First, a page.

Why bird flu vaccines need urgent R&D

As bird flu has started to show up in mammals, concerns continue that the virus might mutate to spread amongst people. If that happens, we’d need a vaccine, fast – here’s where we are so far.

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White chicken in a medical mask
 

 

Currently, the worst ever outbreak of bird flu is causing mass die-offs in poultry and other birds, and is starting to be seen in animals from otters to dolphins. If the virus evolved to be able to spread easily between people, the concern is it could trigger another major global outbreak.

In general, bird flu doesn’t infect people easily [...] However, the fact that the current global H5N1 bird flu outbreak has caused such large die-offs and has started to spread in small mammals means that some scientists are concerned.

Since the 1918 flu pandemic, there have been three flu pandemics – H2N2 in 1956-7, H3N2 in 1968 and H1N1 in 2009 – and before COVID-19 many scientists were predicting that the next pandemic would be caused by a flu virus. If that happens, vaccines will be critical in preventing the spread, yet while we do have vaccines against two bird flu viruses, they will be difficult to scale up should we need them.

Strains of bird flu causing concern

The influenza viruses that infect birds are influenza A viruses. Five subtypes are known to have caused human infections: H5, H6, H7, H9, and H10 viruses. In particular, A(H5N1) and A(H7N9) viruses have caused the majority of avian influenza virus infections reported in people, with HPAI A(H5N6) and LPAI A(H9N2) viruses also causing human infections in recent years. In 2021, H5N8 infected people for the first time in a poultry farm in Russia.

In general, bird flu doesn’t infect people easily – the virus binds to receptors in the upper airways of birds that are not as common in mammalian upper airways, which means it is much harder for infected mammals to spread it. Those affected tend to have been in close contact with the animals, such as farm workers, and it doesn’t easily spread between people.

However, the fact that the current global H5N1 bird flu outbreak has caused such large die-offs and has started to spread in small mammals means that some scientists are concerned that the virus could evolve to spread more easily among human beings, potentially triggering another pandemic.

Why not just vaccinate birds?

Vaccinating birds against flu is not easy. In 2017, China began mandatory vaccination of poultry against an H7N9 strain that was able to spread to people, thereby stemming the spread of the virus. But this strain affects fewer varieties of birds, unlike H5N1.

Moreover, public health officials are worried that if vaccination isn't carried out properly, the virus could continue circulate at a low level, actually increasing the chance of mutations and spread to people.

Given the potential threat, the US is to test a vaccine that could be given to poultry in a bid to staunch the spread of the virus.

The chicken and egg problem

Although several H1N1 and H5N1 vaccines have been approved by the US Food and Drug Administration, scaling up could take many months. This is due to the fact that all but one are produced by incubating each dose in an egg (the same way that human flu vaccines are made).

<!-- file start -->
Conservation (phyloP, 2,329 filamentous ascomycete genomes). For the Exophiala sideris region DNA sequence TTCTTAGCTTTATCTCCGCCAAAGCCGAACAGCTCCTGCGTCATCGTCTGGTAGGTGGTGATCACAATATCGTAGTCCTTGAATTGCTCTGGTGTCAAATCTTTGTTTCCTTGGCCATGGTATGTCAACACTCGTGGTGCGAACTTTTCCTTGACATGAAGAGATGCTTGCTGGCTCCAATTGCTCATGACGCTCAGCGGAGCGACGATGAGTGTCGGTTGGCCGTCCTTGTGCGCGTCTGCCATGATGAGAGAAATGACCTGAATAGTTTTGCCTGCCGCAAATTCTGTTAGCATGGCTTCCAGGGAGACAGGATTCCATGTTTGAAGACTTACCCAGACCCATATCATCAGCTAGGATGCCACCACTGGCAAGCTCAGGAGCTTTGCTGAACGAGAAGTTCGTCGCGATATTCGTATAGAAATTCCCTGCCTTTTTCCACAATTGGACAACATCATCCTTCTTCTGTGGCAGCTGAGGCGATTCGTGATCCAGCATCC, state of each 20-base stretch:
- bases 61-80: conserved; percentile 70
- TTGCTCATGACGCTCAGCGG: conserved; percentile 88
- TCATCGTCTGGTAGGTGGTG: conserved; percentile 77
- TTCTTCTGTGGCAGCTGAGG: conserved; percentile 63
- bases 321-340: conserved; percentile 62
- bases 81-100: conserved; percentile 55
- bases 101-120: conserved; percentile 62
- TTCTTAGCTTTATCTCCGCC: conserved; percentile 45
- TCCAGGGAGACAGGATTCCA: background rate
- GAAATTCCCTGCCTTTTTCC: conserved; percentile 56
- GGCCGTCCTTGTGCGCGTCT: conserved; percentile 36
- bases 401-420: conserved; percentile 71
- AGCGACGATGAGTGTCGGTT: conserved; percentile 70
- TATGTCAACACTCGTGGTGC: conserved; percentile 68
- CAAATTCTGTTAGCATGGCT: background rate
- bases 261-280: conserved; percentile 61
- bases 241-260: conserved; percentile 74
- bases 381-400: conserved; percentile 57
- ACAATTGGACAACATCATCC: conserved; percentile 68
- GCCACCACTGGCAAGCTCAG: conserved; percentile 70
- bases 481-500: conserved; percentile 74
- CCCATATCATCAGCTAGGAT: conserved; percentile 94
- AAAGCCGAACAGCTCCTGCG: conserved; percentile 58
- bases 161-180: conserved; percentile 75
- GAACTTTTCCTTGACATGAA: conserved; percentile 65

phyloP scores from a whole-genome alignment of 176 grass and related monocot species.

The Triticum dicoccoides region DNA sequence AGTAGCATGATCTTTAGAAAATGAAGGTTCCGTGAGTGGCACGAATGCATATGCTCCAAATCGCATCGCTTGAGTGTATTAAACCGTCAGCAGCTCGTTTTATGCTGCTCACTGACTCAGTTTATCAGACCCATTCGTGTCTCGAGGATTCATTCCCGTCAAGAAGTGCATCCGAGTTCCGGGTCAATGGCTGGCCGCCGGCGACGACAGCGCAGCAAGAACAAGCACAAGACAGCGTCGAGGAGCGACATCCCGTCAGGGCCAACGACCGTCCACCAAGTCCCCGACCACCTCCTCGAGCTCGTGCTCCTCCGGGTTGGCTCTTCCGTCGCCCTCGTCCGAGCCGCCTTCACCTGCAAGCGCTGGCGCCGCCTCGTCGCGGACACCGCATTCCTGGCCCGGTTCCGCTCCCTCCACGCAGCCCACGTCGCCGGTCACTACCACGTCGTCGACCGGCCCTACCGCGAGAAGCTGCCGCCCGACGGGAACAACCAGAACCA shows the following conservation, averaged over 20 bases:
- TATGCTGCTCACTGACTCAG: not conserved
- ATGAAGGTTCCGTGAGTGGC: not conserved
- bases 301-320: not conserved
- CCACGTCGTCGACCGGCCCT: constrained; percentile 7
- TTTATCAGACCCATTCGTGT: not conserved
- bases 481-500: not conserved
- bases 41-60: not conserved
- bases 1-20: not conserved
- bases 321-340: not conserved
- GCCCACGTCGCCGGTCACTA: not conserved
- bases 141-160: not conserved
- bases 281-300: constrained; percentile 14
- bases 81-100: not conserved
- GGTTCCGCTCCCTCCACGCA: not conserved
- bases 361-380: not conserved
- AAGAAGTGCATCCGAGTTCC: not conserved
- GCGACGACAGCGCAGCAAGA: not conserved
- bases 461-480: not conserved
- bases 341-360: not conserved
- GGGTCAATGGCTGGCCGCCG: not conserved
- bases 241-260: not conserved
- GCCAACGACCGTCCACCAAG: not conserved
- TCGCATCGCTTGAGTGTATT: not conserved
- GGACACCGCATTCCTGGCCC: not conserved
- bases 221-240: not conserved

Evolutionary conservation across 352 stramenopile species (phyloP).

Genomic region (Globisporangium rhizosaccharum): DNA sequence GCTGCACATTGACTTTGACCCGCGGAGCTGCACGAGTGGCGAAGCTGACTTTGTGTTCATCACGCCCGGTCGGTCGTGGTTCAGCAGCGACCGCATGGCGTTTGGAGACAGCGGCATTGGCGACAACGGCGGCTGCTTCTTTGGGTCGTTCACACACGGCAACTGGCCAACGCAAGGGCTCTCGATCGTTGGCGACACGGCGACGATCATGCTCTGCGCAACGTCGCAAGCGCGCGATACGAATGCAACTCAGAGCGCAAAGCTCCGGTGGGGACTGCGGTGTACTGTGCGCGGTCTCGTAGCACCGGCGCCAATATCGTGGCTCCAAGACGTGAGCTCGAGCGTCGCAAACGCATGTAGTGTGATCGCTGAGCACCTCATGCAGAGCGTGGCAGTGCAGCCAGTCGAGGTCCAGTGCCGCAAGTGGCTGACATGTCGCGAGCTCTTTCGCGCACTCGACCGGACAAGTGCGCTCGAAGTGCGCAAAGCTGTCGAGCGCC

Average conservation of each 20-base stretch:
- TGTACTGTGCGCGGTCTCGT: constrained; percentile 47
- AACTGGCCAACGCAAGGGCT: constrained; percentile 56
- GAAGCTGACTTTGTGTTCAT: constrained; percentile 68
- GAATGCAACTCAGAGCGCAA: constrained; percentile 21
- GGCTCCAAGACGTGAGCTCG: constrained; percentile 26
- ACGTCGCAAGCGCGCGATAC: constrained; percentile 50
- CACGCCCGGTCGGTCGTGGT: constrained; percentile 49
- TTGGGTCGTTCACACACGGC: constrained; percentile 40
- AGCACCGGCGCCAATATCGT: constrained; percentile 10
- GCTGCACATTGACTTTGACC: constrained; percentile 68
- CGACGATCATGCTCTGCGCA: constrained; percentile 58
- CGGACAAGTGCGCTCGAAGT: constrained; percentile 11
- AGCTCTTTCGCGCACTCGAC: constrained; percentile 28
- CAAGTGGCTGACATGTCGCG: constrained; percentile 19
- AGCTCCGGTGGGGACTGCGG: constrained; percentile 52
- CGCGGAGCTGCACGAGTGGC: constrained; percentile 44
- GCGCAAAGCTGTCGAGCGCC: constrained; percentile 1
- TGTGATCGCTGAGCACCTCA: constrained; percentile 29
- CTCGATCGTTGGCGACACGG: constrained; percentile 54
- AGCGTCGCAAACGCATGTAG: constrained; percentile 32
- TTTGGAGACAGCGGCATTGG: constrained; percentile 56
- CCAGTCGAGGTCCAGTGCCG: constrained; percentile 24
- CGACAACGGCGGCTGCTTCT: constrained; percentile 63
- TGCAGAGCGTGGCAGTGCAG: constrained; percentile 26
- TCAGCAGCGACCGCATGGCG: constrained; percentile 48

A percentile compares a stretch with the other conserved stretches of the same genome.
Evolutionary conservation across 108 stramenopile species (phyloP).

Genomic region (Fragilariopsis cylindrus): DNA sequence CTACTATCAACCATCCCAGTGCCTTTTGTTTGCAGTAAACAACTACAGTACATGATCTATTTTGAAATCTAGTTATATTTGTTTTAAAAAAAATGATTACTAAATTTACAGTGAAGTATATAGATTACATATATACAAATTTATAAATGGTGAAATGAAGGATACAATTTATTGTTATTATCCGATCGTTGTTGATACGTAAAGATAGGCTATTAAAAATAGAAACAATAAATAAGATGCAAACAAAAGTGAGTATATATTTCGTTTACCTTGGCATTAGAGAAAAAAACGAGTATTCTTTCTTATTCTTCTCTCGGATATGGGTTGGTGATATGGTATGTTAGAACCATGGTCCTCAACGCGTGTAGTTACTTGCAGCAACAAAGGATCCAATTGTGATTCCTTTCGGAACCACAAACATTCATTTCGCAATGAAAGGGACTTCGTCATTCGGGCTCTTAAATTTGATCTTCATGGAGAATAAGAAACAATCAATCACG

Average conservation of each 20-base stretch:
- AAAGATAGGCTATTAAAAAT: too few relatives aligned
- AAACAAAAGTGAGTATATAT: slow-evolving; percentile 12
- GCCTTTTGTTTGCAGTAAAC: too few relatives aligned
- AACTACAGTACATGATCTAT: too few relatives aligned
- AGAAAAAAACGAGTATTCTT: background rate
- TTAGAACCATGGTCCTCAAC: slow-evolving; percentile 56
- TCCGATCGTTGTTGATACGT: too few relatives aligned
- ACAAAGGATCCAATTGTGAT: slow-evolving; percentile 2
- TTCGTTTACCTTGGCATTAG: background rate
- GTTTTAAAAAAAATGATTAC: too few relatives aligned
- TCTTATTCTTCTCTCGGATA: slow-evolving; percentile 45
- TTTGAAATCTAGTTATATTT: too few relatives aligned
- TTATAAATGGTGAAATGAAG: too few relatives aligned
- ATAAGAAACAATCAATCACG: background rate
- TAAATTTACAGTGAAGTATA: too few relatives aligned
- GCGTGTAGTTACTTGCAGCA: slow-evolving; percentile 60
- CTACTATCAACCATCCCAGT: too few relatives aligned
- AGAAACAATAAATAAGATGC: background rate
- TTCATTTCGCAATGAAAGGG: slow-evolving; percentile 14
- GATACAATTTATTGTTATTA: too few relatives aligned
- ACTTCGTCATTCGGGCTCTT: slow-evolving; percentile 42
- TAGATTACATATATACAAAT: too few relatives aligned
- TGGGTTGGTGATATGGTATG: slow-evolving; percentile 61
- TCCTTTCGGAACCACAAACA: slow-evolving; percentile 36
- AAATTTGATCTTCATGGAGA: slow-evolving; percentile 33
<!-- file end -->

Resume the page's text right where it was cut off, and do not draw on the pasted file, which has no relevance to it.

"We haven't yet tried mRNA vaccines with these viruses; we know they work to some degree, but how well they'd work and what level of protection they'd induce is still an open question."

Researchers Ian Barr and Michelle Wille

Inevitably, the process is slow. The live virus is injected into an embryonated chicken egg, and then once the virus has replicated the viral material is collected, inactivated and the antigen purified. This process is too laborious to scale up in an emergency, not to mention the fact that a virus that targets poultry could lead to severe egg shortages, thereby preventing scale-up.

Cell-based vaccine manufacturing technology could be the answer. In this system, viruses are grown in closed systems of large numbers of cells in growth media.

In late 2021, Seqirus received FDA Approval for the first-ever cell-based pandemic influenza vaccine. Scaling-up production of this non-egg-based H5N1 vaccine could result in 150 million doses within six months of the declaration of a pandemic, but this still wouldn't be enough to protect the world.

Stockpiling vaccines for viruses such as influenza is also challenging because the virus is constantly evolving – this is why seasonal flu vaccines are developed anew every year.

Moving to mRNA technology

Vaccines do exist, but these traditional vaccines “do not produce really good, strong immune responses in humans”, researchers Ian Barr and Michelle Wille told Gavi. “We haven’t yet tried mRNA vaccines with these viruses; we know they work to some degree, but how well they’d work and what level of protection they’d induce is still an open question.”

Initial studies seem promising. In November 2022, a paper published in Science showed that a flu shot against all 20 known subtypes of influenza A and B virus protected mice and ferrets against several strains of flu.

The two-dose vaccine uses the same mRNA technology used to make COVID-19 vaccines, except this time it delivered small particles containing the instructions for making the haemagglutinin proteins found on the surface of the influenza virus into cells. The cells start manufacturing these proteins, triggering an immune response.

The real question now is how quickly such vaccines could be scaled up in the event of a pandemic.